This section is from the book "A Treatise On The Construction Of The Statute Of Frauds", by Causten Browne. Also available from Amazon: A treatise on the construction of the Statute of frauds.
1 Voorhees v. Presbyterian Church of Amsterdam, 8 Barb. 135; reversed, 17 Barb. 103. See Adlington v. Cann, 3 Atk. 141; Muckleston v. Brown, 6 Yes. 52; Stickland v. Aldridge, 9 Ves. 516.
2 Hills v. Eliot, 12 Mass. 26. See Baldwin v. Campfield, 4 Halst. (N. J.) Ch. 891.
1 Lloyd v. Spillet, 2 Atk; 148; Barnardiston Ch. 388. Mr. Roberts, in quoting this case, objects to the classification of Lord Hardwicke, which he says is confined to (wo kinds of resulting trusts. He appears to have overlooked the third class which is mentioned in the succeeding paragraph of his Lordship's opinion, and which seems to embrace in substance those cases which he enumerated as omitted in the classification. Roberts on Frauds, p. 97.
2 Church v. Sterling, 16 Conn. 388; Brothers v. Porter, 6 B. Mon. (Ky.) 106; Murphy v;. Hubert, 7 Pa. St 420; Hoxie v. Carr, 1 Sumn. (C. C.) 173.
3 Smith v. Burnham, 3 Summ. (C. C.) 435; Williams v. Brown, 14 111. 200; McElderry v. Shipley, 2 Md. 25; Jackraan v. Ringland, 4 Watts & S. (Pa.) 149, and cases there cited; Foote v. Bryant, 47 N. Y. 544; Smith v. Smith, 85 I11. 189; Reynolds p. Sumner, 126 111. 58; Gainus v. Cannon, 42 Ark. 503; McClure v. Doak, 6 Baxter (Tenn.) 364; Champlin not upon an executory contract to hold land in trust.1 Even where the contract to hold it in trust is the means of obtaining the legal title, a case which falls under the third class mentioned by Lord Hardwicke, the trust is not created by the contract, but results or is implied from the fraud; as will be made clear when we come to that class in its order.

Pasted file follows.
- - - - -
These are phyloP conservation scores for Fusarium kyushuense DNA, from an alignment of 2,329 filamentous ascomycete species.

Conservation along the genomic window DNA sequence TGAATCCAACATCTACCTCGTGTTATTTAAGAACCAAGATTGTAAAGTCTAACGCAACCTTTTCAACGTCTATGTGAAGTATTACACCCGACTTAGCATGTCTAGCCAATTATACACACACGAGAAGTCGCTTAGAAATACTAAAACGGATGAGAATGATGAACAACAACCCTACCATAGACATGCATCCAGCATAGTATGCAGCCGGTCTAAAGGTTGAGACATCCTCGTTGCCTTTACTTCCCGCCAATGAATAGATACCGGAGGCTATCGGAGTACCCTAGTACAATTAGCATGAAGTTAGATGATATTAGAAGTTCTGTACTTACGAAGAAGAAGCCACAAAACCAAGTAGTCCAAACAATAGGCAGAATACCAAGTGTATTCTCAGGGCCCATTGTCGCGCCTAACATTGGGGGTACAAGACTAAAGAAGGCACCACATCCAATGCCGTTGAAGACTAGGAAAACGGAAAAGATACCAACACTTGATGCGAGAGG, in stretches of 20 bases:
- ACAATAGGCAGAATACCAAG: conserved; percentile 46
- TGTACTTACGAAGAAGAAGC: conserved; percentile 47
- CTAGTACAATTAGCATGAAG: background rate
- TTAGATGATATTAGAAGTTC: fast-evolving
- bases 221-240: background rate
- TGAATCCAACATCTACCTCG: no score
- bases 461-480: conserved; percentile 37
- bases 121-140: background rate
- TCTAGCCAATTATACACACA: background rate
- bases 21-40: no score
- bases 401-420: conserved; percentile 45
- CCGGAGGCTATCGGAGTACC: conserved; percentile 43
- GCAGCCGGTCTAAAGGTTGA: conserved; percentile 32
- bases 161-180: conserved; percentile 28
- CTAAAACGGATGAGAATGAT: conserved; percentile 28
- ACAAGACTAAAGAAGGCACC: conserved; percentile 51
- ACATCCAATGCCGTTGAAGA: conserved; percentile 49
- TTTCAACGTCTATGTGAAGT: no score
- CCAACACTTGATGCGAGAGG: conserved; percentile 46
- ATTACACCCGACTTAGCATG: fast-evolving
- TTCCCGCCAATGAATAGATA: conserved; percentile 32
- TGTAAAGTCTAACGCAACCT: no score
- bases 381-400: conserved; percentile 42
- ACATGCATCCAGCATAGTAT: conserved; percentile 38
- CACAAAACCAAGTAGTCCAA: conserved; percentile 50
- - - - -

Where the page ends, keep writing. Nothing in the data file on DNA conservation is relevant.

§ 85. Resulting trusts of the first class, in which the purchase-money is paid by one and the deed taken in the name of another, may be pro tanto, or for a part of the estate proportionate to such part of the purchase-money as the cestui que trust may have advanced. The case of Crop v. Norton, in which Lord Hardwicke appears to have expressed the opinion that there could be no resulting trust unless the entire consideration proceeded from the cestui que trust, was afterwards disregarded by Sir Thomas Plumer, Vice Chancellor, in Wray v. Steele, where it was held that a joint advance by several upon a purchase in the name of one gave a resulting trust; and it seems to be not law in England, as it certainly is not in this country, if such was really the point decided by it.2
§ 86. But there is a farther rule upon this subject, to which it seems that Crop v. Norton may be referred; and that is, that though there may be a trust of a part only of the estate v. Charaplin, 136 111. 309; Knox v. McFarran, 4 Col. 586. In New York, Kentucky, Minnesota, Indiana, and Michigan, trusts resulting from purchase with another's money have been abolished by statute.
1 Rogers v. Murray, 3 Paige (N. Y.) Ch. 390; Page v. Page, 8 N. H. 187; Jackson v. Morse, 16 Johns. (N. Y.) 197. See Green v. Drummond, 31 Md. 71.